The Light and Champion
Friday, September, 27, 2013 I 3C
Taking offense to sports team nicknames By Nathan Hague Sportswriter firstname.lastname@example.org
Can we as a society please stop being so sensitive? There have been more and more groups trying to get the Washington Redskins to change their name because they consider it to be racist. As a Cowboys fan, I
have strong dislike for the Redskins as a team but the name itself has nothing to do with it. The name comes from a rich history and I honestly believe that if I were an American Indian, I’d feel honored by having a professional sports team honoring our history. In 2002, Sports Illustrated conducted a poll
in which 75 percent of American Indians said they had no problem with the name. Two years later, the Annenberg Public Policy Center at the University of Pennsylvania put out another poll which concluded that 91 percent of the American Indians surveyed in the 48 mainland states also had no issue with the
name. The Florida State University Seminoles chose their name in honor of Seminoles who said they were flattered by the name. In the past, we’ve heard complaints about other names and logos in sports including the Atlanta Braves, Cleveland Indians, Chicago Blackhawks, Kansas
City Chiefs and others but for some reason, the name “Redskins” seems to be a hot topic while talks of other team names have quieted down. I’m not sure why that is. My question is where does it end? If we were to get rid of all these names, who’s to say animal rights activists I See NAMES Page 6C
Tires good, the tire could be soft and weak or dry rotted. Stack a bunch of weight on a trailer with inferior tires and you are asking for trouble, especially when pulling long distances on hot pavement. “Rubber is organic and it ages just like we do,” says Blake Cook, service manager at Cook Tire in Lufkin.
I From Page 2C “Even though tires are knee-deep in rubber doesn’t mean they are still good. The rule of thumb to go by on trailer tires is four-years or 40,000 miles. Tires that are four years old should be replaced, regardless if they still look brand new or not.” Cook says one of main problems with trailer tires is that many
of those on the road today are not American made. Most consumers opt for trailer tires that are made in other countries because of the cheaper price point. As a rule, the cheaper tires don’t hold up under stress as well as premium tires, nor do they last as long. “Nobody wants to spend bunch of money
Photo by Matt Williams
If you suspect a problem with one or more tires, it would be a good idea to have it checked by a professional before setting out on a journey.
on trailer tires, particularly when they only pull the trailer a few times a year,” Cook said. “You can probably get away with going with a cheaper tire on a flatbed or something like that, but I don’t advise it on an expensive travel trailer, bass boat trailer or ski boat trailer. If you have a blow out you may not be talking about replacing a just a $50 tire. It is like a small bomb going off when a tire separates going down the highway at 60 miles per hour. It could potentially damage trailer and what is on the trailer. There is also the risk of it damaging somebody else’s vehicle or causing an accident.” If you are in the market for a set of new tires, fall is a good time to think about replacing them. The weather is cooler. That means the pavement won’t be as hot, so new tires will have time to “season” before the hot summer months roll around. Deciding on a style and brand of tire can be a tough decision because there are so many options at different price ranges. The more mileage a tire is rated for, the more you can expect to pay for it. The brand, tread design (all season, all terrain and mud) as well as the tire’s ply rating also can impact the price. Most standard size trucks and SUV’s come stock with all-season tires. These are great for general highway use and occasional jaunts off-road. For hunters and other sporting types who spend a considerable amount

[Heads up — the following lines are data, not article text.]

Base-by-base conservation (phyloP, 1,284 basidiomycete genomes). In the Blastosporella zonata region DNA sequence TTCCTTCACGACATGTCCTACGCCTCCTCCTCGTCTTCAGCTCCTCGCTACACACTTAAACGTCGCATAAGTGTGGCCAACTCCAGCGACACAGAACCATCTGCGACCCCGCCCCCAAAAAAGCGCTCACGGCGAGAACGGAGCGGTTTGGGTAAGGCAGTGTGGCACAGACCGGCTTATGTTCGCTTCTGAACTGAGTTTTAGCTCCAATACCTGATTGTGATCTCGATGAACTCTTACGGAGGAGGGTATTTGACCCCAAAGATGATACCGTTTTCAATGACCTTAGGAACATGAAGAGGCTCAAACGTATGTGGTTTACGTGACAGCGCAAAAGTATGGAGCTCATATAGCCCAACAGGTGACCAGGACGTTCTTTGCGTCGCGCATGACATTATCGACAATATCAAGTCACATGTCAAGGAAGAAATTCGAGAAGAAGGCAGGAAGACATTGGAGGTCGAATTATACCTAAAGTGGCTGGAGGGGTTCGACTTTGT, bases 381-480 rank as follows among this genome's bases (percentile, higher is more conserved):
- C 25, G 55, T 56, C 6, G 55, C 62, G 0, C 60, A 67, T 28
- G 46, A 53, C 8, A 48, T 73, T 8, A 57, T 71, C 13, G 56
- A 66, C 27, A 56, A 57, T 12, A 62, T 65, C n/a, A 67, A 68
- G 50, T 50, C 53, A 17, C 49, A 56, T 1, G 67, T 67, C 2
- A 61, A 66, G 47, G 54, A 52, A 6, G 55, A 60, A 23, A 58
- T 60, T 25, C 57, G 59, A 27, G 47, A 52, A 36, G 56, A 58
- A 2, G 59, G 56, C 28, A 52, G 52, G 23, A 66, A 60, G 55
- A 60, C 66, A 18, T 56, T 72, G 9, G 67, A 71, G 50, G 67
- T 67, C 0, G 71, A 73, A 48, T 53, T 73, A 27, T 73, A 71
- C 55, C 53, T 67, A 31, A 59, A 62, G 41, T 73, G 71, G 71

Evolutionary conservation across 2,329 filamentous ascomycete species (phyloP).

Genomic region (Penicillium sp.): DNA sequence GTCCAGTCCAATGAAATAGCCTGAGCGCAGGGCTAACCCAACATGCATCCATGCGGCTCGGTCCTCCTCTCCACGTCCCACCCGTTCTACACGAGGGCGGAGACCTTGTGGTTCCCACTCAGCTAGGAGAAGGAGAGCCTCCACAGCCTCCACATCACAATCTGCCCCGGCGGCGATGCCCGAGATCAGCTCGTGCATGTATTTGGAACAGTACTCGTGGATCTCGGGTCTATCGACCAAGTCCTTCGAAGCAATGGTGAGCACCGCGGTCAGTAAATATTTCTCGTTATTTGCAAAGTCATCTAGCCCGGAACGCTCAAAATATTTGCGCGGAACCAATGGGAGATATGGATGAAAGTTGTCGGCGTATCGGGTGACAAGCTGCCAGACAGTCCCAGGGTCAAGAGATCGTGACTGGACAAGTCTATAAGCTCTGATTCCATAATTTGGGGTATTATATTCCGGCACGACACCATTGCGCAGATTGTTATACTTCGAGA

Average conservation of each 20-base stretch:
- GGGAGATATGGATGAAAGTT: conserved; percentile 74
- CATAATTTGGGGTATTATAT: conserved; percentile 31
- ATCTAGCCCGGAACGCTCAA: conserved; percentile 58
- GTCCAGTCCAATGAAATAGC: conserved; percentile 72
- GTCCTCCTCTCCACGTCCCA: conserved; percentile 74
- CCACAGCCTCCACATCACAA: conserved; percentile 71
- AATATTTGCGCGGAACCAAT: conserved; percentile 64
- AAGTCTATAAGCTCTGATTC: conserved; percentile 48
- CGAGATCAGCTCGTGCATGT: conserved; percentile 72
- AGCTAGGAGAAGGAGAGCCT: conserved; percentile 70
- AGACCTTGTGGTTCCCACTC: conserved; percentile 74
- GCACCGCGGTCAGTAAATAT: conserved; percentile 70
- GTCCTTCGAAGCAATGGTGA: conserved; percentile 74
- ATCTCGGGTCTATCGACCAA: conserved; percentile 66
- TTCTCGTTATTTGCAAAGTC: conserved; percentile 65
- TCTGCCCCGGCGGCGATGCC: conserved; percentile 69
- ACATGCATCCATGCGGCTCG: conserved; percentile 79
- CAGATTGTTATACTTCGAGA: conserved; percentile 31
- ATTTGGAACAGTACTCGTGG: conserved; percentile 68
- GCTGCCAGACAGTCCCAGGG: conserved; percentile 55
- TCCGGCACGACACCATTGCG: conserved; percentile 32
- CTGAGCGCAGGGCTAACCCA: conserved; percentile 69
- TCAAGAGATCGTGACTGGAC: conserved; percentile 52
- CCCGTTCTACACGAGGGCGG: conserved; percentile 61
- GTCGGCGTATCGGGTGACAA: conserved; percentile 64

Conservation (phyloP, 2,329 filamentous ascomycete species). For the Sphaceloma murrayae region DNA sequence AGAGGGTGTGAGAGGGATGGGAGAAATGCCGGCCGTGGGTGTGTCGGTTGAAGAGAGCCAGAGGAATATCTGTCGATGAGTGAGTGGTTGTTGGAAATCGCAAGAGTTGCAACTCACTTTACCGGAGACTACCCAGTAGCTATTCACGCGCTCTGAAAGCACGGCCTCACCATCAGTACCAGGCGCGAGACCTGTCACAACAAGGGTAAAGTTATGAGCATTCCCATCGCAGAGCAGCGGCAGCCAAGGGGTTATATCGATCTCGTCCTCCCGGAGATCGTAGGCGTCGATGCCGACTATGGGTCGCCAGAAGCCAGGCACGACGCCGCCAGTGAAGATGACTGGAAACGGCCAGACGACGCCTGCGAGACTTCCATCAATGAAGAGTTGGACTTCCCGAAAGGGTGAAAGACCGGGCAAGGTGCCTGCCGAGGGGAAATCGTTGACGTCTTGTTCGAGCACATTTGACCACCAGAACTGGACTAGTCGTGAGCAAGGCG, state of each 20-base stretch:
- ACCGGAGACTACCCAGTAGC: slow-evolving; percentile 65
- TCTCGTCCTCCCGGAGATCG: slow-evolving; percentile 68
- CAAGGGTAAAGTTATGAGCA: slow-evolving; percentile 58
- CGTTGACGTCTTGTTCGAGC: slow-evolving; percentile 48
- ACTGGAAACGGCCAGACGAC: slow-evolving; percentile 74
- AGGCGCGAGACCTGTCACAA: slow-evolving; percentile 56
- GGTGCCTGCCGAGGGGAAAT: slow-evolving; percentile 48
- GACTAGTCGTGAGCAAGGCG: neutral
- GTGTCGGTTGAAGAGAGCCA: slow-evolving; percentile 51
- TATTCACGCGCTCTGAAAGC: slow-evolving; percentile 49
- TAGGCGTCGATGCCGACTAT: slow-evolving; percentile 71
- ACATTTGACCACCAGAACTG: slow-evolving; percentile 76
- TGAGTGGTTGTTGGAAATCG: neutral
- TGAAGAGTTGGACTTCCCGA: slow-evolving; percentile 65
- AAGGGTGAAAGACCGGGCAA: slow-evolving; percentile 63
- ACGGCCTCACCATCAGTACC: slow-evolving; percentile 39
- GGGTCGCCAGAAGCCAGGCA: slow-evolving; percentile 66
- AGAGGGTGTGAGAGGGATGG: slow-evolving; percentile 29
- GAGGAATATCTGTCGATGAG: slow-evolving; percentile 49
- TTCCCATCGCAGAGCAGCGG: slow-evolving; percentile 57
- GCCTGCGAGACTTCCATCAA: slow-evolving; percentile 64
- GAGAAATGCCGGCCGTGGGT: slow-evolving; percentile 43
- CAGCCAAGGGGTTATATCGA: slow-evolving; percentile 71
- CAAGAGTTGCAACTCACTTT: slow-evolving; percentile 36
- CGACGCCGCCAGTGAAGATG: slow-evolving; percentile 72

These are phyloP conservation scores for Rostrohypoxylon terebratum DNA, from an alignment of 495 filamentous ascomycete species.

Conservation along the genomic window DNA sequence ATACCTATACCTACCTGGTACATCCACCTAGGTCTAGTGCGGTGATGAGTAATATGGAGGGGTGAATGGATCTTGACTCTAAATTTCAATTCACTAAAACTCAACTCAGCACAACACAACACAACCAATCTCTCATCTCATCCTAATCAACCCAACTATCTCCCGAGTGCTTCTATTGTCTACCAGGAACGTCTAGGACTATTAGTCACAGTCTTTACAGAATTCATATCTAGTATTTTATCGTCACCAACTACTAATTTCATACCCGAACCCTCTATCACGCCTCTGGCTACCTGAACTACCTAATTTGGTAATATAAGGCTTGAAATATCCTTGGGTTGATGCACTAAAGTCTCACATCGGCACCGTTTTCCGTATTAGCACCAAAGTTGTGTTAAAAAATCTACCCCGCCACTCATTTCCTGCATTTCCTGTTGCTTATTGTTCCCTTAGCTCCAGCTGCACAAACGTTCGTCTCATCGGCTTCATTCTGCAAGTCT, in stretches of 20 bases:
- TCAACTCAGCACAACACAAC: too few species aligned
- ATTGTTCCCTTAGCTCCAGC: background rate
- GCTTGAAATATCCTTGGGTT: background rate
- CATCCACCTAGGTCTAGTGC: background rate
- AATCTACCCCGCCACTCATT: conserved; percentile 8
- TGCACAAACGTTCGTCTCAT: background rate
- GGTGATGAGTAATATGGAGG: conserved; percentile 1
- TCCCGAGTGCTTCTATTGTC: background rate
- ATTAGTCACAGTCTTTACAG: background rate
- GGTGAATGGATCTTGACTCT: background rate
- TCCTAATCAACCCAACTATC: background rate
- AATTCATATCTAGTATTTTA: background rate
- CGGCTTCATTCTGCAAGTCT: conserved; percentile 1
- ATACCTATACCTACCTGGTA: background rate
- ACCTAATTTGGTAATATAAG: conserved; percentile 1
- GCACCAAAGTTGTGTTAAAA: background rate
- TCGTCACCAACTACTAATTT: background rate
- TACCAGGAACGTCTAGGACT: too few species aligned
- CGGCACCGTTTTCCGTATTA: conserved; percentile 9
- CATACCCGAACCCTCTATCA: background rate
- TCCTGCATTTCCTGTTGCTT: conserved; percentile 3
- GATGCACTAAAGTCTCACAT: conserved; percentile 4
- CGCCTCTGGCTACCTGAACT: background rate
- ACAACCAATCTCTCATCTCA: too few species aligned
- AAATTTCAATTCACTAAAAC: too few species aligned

of time off-road, a good all-terrain tire is hard to beat. The all-terrain tire provides a fairly aggressive tread for gripping in mud, but no so much that you can hear it singing as you go down the road. Mud grips provide a much more aggressive tread for extra traction and they look good on a high-riding 4x4. The downside is mudders tend to wear out prematurely, they are noisy, rough riding and can
be a booger to get balanced on the wheel. “A good all-terrain style tire hard to beat,” Boatman said. “If you are going to be doing a lot of off-road driving you might want to upgrade to an LT tire. The LT has thicker sidewalls and is harder for rocks or thorns to puncture.” Matt Williams is a freelance writer based in Nacogdoches. He can be reached at email@example.com.
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Tires with an aggressive mud tread are great for off road use, but at times they can be tough to get balanced for a smooth ride on the highway.
Commitment Runs Deep